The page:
Stairways serving high-rise buildings are required to be constructed as smokeproof enclosures per IBC Section 403.5.4, which references IBC Sections 909.20 and 1022.10. Section 1022.10 establishes the basic requirements for interior exit stairways within smokeproof enclosures. The smokeproof enclosure must be accessed through a vestibule4 unless the pressurization alternative is implemented. The smokeproof enclosure must terminate at an exit discharge or a public way; however, it can be extended using an exit passageway. To do so, the exit passageway must be separated from the smokeproof enclosure with a fire door and have no other openings other than the door to the exit discharge. Other openings are permitted into the exit passageway provided it is accessed by vestibules like the smokeproof enclosure or is pressurized in the same manner as the smokeproof enclosure. If the exit passageway is pressurized in the same manner as the smokeproof enclosure, then the fire barrier and fire door between the smokeproof enclosure and exit passageway may be eliminated. Finally, the last exception permits the smokeproof enclosure to egress through areas on the level of exit discharge per IBC Section 1027.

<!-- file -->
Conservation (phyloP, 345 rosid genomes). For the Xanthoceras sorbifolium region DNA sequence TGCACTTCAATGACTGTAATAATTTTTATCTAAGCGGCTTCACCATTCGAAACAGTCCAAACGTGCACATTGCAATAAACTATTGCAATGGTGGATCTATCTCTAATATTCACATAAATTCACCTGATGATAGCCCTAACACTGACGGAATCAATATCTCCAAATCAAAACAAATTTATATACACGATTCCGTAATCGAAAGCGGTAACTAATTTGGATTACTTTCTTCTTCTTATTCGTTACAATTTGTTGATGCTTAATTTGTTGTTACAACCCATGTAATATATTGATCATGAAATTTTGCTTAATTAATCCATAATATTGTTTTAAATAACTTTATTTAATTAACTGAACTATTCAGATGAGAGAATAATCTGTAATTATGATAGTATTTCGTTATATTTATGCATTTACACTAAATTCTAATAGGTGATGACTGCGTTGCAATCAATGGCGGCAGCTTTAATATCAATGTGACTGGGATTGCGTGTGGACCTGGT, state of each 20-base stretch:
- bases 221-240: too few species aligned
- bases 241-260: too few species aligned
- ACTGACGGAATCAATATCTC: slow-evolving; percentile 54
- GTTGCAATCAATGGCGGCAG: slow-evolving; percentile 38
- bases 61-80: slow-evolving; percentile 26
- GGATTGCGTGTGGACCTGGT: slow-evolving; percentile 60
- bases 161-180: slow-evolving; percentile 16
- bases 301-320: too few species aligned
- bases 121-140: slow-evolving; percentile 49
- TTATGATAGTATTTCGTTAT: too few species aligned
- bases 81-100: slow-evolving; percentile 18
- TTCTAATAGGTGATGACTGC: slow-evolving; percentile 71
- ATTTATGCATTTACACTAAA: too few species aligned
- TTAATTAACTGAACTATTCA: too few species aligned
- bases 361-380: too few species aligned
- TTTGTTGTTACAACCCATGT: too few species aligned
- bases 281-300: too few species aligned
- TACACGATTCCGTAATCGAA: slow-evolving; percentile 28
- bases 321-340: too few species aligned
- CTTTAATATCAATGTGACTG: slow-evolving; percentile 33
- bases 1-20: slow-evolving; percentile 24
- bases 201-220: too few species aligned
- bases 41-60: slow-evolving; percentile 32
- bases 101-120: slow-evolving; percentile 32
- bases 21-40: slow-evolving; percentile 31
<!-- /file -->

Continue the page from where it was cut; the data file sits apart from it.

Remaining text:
Another requirement specific to high-rise buildings is the use of luminous markings for the egress path per IBC Section 1024. The only occupancy groups to which this applies are A, B, E, I, M, and R-1. This section explains in great detail what needs to be marked and how. If the stairway egresses through areas on the level of exit discharge, such as a lobby, the markings are not required in those areas.
The last egress requirement for high-rise buildings is actually an exception. IBC Section 1029 requires that Group R-2 occupancies be provided with emergency escape and rescue openings for all sleeping rooms in stories below the fourth story. However, because of the added protection and safety measures required of high-rise buildings, IBC Section 403.5.6 exempts high-rise buildings from having these openings.
Structural integrity is a set of requirements that was introduced in the 2009 IBC as a result of the WTC investigations. The structural integrity requirements, located in IBC Section 403.2.3, apply to interior stairways and elevators in high-rise buildings in Risk Category III or IV per IBC Table 1604.4 and all high-rise buildings that are more than 420 feet in height. The intent of this category is to ensure that elevators and interior stairways stay intact following a significant impact to those elements.